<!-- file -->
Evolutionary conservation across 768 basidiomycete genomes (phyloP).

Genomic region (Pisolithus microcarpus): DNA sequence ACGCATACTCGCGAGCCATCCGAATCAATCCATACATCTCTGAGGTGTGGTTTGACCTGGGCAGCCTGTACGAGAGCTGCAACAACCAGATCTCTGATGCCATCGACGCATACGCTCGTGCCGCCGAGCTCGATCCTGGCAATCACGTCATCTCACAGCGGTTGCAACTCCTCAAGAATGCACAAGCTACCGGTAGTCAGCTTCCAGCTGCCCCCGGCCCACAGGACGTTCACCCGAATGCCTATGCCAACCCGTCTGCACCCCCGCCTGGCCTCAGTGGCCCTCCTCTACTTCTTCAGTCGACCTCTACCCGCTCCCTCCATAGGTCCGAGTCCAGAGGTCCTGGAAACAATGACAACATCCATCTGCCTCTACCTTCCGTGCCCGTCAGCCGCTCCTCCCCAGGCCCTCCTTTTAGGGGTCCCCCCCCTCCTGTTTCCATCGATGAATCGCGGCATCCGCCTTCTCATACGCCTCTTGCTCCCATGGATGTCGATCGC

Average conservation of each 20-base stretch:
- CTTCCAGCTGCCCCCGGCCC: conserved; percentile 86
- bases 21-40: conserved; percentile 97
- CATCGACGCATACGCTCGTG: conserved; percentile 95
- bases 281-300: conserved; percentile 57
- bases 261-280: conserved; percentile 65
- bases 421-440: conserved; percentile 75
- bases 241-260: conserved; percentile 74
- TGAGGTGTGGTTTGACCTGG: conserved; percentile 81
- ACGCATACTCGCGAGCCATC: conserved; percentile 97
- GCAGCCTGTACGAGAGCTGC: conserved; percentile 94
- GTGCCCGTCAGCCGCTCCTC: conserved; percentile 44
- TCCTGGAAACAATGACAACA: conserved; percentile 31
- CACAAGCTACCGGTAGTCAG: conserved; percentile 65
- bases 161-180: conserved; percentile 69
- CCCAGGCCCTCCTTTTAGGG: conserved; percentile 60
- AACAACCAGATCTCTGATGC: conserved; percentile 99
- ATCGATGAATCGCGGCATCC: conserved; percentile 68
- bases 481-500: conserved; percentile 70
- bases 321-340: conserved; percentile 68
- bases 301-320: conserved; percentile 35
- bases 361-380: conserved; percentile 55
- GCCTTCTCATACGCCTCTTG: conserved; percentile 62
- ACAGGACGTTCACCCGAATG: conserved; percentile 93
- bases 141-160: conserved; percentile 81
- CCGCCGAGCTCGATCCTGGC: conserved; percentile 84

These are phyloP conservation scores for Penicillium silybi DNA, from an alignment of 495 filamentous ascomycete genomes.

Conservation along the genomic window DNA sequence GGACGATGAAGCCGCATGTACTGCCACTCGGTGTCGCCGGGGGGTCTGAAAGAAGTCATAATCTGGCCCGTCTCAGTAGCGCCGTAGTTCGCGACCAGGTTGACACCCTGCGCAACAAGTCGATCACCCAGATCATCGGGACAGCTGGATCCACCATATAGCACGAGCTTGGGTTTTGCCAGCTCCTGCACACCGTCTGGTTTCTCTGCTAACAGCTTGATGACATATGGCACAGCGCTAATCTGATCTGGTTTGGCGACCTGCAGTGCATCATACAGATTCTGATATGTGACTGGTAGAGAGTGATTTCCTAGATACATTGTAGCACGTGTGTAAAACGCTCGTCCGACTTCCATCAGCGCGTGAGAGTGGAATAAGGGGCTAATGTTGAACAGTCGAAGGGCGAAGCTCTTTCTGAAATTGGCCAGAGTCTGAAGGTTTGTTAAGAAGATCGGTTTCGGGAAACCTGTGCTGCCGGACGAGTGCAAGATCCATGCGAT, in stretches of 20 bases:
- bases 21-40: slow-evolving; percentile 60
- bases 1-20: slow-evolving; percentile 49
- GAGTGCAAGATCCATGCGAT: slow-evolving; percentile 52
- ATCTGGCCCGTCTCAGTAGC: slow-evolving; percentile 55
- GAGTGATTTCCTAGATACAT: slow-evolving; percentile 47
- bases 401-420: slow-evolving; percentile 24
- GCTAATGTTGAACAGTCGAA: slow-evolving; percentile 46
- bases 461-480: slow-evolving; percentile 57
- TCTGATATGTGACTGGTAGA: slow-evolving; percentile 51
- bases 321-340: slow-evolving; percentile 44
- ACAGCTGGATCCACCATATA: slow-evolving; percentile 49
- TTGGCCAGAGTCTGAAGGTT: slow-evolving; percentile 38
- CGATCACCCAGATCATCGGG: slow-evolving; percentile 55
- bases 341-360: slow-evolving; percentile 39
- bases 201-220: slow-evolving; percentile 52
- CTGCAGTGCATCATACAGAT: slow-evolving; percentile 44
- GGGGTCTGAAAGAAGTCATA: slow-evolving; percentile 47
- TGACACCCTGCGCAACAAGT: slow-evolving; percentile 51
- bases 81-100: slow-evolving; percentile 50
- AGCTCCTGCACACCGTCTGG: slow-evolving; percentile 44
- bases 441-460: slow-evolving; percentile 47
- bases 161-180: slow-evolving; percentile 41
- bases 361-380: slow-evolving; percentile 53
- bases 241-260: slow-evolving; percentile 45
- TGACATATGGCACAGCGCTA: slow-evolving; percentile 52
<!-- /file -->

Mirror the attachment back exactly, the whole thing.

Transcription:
Evolutionary conservation across 768 basidiomycete genomes (phyloP).

Genomic region (Pisolithus microcarpus): DNA sequence ACGCATACTCGCGAGCCATCCGAATCAATCCATACATCTCTGAGGTGTGGTTTGACCTGGGCAGCCTGTACGAGAGCTGCAACAACCAGATCTCTGATGCCATCGACGCATACGCTCGTGCCGCCGAGCTCGATCCTGGCAATCACGTCATCTCACAGCGGTTGCAACTCCTCAAGAATGCACAAGCTACCGGTAGTCAGCTTCCAGCTGCCCCCGGCCCACAGGACGTTCACCCGAATGCCTATGCCAACCCGTCTGCACCCCCGCCTGGCCTCAGTGGCCCTCCTCTACTTCTTCAGTCGACCTCTACCCGCTCCCTCCATAGGTCCGAGTCCAGAGGTCCTGGAAACAATGACAACATCCATCTGCCTCTACCTTCCGTGCCCGTCAGCCGCTCCTCCCCAGGCCCTCCTTTTAGGGGTCCCCCCCCTCCTGTTTCCATCGATGAATCGCGGCATCCGCCTTCTCATACGCCTCTTGCTCCCATGGATGTCGATCGC

Average conservation of each 20-base stretch:
- CTTCCAGCTGCCCCCGGCCC: conserved; percentile 86
- bases 21-40: conserved; percentile 97
- CATCGACGCATACGCTCGTG: conserved; percentile 95
- bases 281-300: conserved; percentile 57
- bases 261-280: conserved; percentile 65
- bases 421-440: conserved; percentile 75
- bases 241-260: conserved; percentile 74
- TGAGGTGTGGTTTGACCTGG: conserved; percentile 81
- ACGCATACTCGCGAGCCATC: conserved; percentile 97
- GCAGCCTGTACGAGAGCTGC: conserved; percentile 94
- GTGCCCGTCAGCCGCTCCTC: conserved; percentile 44
- TCCTGGAAACAATGACAACA: conserved; percentile 31
- CACAAGCTACCGGTAGTCAG: conserved; percentile 65
- bases 161-180: conserved; percentile 69
- CCCAGGCCCTCCTTTTAGGG: conserved; percentile 60
- AACAACCAGATCTCTGATGC: conserved; percentile 99
- ATCGATGAATCGCGGCATCC: conserved; percentile 68
- bases 481-500: conserved; percentile 70
- bases 321-340: conserved; percentile 68
- bases 301-320: conserved; percentile 35
- bases 361-380: conserved; percentile 55
- GCCTTCTCATACGCCTCTTG: conserved; percentile 62
- ACAGGACGTTCACCCGAATG: conserved; percentile 93
- bases 141-160: conserved; percentile 81
- CCGCCGAGCTCGATCCTGGC: conserved; percentile 84

These are phyloP conservation scores for Penicillium silybi DNA, from an alignment of 495 filamentous ascomycete genomes.

Conservation along the genomic window DNA sequence GGACGATGAAGCCGCATGTACTGCCACTCGGTGTCGCCGGGGGGTCTGAAAGAAGTCATAATCTGGCCCGTCTCAGTAGCGCCGTAGTTCGCGACCAGGTTGACACCCTGCGCAACAAGTCGATCACCCAGATCATCGGGACAGCTGGATCCACCATATAGCACGAGCTTGGGTTTTGCCAGCTCCTGCACACCGTCTGGTTTCTCTGCTAACAGCTTGATGACATATGGCACAGCGCTAATCTGATCTGGTTTGGCGACCTGCAGTGCATCATACAGATTCTGATATGTGACTGGTAGAGAGTGATTTCCTAGATACATTGTAGCACGTGTGTAAAACGCTCGTCCGACTTCCATCAGCGCGTGAGAGTGGAATAAGGGGCTAATGTTGAACAGTCGAAGGGCGAAGCTCTTTCTGAAATTGGCCAGAGTCTGAAGGTTTGTTAAGAAGATCGGTTTCGGGAAACCTGTGCTGCCGGACGAGTGCAAGATCCATGCGAT, in stretches of 20 bases:
- bases 21-40: slow-evolving; percentile 60
- bases 1-20: slow-evolving; percentile 49
- GAGTGCAAGATCCATGCGAT: slow-evolving; percentile 52
- ATCTGGCCCGTCTCAGTAGC: slow-evolving; percentile 55
- GAGTGATTTCCTAGATACAT: slow-evolving; percentile 47
- bases 401-420: slow-evolving; percentile 24
- GCTAATGTTGAACAGTCGAA: slow-evolving; percentile 46
- bases 461-480: slow-evolving; percentile 57
- TCTGATATGTGACTGGTAGA: slow-evolving; percentile 51
- bases 321-340: slow-evolving; percentile 44
- ACAGCTGGATCCACCATATA: slow-evolving; percentile 49
- TTGGCCAGAGTCTGAAGGTT: slow-evolving; percentile 38
- CGATCACCCAGATCATCGGG: slow-evolving; percentile 55
- bases 341-360: slow-evolving; percentile 39
- bases 201-220: slow-evolving; percentile 52
- CTGCAGTGCATCATACAGAT: slow-evolving; percentile 44
- GGGGTCTGAAAGAAGTCATA: slow-evolving; percentile 47
- TGACACCCTGCGCAACAAGT: slow-evolving; percentile 51
- bases 81-100: slow-evolving; percentile 50
- AGCTCCTGCACACCGTCTGG: slow-evolving; percentile 44
- bases 441-460: slow-evolving; percentile 47
- bases 161-180: slow-evolving; percentile 41
- bases 361-380: slow-evolving; percentile 53
- bases 241-260: slow-evolving; percentile 45
- TGACATATGGCACAGCGCTA: slow-evolving; percentile 52